These include airplane wing vibrations, biological rhythms, insect outbreaks, chemical oscillators, chaotic waterwheels, and even a technique for using chaos to send secret messages. In each case, the scientific background is explained at an elementary level and closely integrated with the mathematical theory. The theoretical work is enlivened by frequent use of computer graphics, simulations, and videotaped demonstrations of nonlinear phenomena.

The essential prerequisite is single-variable calculus, including curve sketching, Taylor series, and separable differential equations. In a few places, multivariable calculus partial derivatives, Jacobian matrix, divergence theorem and linear algebra eigenvalues and eigenvectors are used.

Fourier analysis is not assumed, and is developed where needed. Introductory physics is used throughout. Other scientific prerequisites would depend on the applications considered, but in all cases, a first course should be adequate preparation. Just a note, "Visual Complex Analysis" is a terrible book to learn complex analysis.

Proofs are very iffy, akin to sketches of proofs. With that said, it is a excellent supplement to another std. Is it just the normal difference between e.

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I can think of a lot of fields where a decent grasp of complex analysis concepts would be very helpful even without being able to do rigorous proofs. In terms of depth and breadth, the Princeton companions get close to Feynman. It's easy to gain physical intuition because you can often explain one physical phenomenon in terms of another physical phenomenon that you have much more real life experience with.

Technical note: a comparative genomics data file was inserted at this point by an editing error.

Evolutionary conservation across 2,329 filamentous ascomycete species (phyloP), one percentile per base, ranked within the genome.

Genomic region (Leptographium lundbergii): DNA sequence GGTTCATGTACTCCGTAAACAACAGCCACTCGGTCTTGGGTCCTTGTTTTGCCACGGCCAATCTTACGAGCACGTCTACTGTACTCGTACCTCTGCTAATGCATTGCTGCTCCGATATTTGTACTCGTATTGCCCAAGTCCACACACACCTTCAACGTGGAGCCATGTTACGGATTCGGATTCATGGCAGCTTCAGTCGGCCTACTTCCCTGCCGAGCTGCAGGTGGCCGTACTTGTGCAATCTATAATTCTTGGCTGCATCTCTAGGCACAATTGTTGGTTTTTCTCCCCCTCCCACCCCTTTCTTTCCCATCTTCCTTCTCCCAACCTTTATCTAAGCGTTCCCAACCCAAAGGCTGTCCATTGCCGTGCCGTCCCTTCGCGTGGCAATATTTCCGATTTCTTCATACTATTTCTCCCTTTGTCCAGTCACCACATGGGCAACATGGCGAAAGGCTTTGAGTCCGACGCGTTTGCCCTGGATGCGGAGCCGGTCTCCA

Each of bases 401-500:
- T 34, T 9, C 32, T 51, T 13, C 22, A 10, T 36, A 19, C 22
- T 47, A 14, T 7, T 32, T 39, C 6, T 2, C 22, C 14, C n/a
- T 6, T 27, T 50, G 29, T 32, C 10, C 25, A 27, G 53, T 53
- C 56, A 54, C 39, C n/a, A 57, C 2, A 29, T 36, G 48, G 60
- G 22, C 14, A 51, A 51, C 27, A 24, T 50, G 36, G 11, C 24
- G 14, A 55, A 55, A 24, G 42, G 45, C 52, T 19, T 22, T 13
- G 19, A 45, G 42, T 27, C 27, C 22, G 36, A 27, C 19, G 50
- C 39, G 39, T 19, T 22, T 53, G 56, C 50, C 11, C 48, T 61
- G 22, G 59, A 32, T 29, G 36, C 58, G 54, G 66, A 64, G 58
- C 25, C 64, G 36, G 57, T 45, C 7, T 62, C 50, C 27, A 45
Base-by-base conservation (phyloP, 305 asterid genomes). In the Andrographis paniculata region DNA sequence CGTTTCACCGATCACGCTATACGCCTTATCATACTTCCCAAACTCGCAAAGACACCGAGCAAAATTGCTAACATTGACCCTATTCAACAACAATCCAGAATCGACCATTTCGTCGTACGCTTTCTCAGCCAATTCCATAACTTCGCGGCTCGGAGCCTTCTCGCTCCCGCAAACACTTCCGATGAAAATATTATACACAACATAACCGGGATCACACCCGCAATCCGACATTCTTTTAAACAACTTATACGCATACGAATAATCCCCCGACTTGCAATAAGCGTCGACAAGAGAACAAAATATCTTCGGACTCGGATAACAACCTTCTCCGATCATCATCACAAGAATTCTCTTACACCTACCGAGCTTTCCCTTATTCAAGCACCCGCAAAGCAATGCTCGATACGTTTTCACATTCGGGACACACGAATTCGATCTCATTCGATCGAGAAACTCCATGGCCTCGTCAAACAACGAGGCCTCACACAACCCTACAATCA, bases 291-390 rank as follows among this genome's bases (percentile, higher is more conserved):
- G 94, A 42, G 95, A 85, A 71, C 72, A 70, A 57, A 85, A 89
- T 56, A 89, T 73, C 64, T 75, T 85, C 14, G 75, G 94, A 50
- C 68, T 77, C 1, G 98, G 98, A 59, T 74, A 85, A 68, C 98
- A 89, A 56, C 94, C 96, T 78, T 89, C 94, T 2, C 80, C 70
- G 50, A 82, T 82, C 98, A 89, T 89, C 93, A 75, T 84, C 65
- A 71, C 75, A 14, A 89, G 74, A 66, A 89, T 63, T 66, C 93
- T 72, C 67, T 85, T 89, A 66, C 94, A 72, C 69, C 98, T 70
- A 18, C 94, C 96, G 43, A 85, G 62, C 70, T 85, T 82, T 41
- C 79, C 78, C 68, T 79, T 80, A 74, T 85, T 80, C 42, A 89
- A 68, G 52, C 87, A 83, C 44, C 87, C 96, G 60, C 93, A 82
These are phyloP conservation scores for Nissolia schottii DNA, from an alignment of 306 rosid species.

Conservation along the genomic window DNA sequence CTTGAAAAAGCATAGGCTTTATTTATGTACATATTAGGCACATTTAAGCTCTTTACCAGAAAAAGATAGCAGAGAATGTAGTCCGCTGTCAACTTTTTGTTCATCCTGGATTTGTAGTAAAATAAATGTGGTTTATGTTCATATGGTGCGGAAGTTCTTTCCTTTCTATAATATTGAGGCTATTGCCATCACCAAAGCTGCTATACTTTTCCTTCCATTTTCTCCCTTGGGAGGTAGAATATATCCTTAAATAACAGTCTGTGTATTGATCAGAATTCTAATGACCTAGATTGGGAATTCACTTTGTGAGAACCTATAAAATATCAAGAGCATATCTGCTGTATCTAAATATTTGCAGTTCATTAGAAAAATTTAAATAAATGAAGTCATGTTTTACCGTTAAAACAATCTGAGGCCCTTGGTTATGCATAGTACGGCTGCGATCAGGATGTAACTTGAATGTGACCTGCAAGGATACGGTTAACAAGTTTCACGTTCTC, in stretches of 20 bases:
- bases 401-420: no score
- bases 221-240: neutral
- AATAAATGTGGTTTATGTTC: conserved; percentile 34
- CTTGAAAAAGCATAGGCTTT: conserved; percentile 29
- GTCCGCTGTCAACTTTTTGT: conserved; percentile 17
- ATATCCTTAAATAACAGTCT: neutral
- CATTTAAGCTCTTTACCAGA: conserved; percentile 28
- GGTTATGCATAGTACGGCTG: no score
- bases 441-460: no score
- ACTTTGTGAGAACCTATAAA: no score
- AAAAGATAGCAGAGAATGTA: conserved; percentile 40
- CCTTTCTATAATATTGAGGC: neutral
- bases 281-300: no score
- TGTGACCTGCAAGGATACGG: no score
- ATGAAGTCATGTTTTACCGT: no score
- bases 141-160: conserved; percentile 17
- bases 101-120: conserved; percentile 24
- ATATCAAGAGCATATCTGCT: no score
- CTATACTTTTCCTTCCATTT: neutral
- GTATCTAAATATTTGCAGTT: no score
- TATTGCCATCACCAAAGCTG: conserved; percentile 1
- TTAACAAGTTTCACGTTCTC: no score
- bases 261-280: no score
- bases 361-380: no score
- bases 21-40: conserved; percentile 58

But with mathematics, "intuitive" analogies are all in terms of other mathematical objects! You can't build intuition if you don't even know what they trying to abstract over. In that regards, The Princeton Companion to Mathematics is fantastic because it maps out how the different fields of mathematics are interrelated. I think everyone in this topic is missing the point of what makes the Feynman Lectures unique. I'd use 3 words to describe Feynman's style: clarity, accessibility, and fascination. This description made me think of the "Mathologer" channel on YouTube.

ArtWomb 17 days ago. Good list!

## Lectures in Projective Geometry (Dover Books on Mathematics)

A standard textbook for incoming students across disciplines and very accessible. We used that book for a course and I found it among my less favourite ones. UncleSlacky 17 days ago. I much preferred Stroud's "Engineering Mathematics" which was a course book for engineers at my university I studied physics. ArtWomb 16 days ago. Boas is maybe not as inspiring as Feynman. But when you see a copy on someone's bookshelf. It tends to be just as dog-eared and spine-cracked as Surely You're Joking Another resource I just thought of.

While not a textbook per se. I purchased [2], having enjoyed Nick Higham's other book a treatise on matrix computations , and knowing how well-received [1] was. But, [2] turned out to be kind of a dud. It was not really fun to browse, and I wasn't sure who it was directed to. The articles that I sampled read like they were intended for academic applied math folks, rather than introductions for interested outsiders.

It's a huge book, so YMMV, and has been very well-reviewed by high-profile and well-qualified academics like Steven Strogatz but I spent a couple evenings with the book and could not recommend. In any event, it's not like Feynmann's lectures! It's an encyclopedia. TLDR: "it was good for someone, but it was not the book I wanted". Spivak's Calculus.

It's "just" calculus It's a wonderful book, written in a very engaging style, and it shows you how mathematicians think and how they play. It shows you why we have proofs, why things go wrong, and all that had to happen before we came up with a definition of derivatives and integrals that we're happy with and of course, all of the things we can do with our newfound definitions.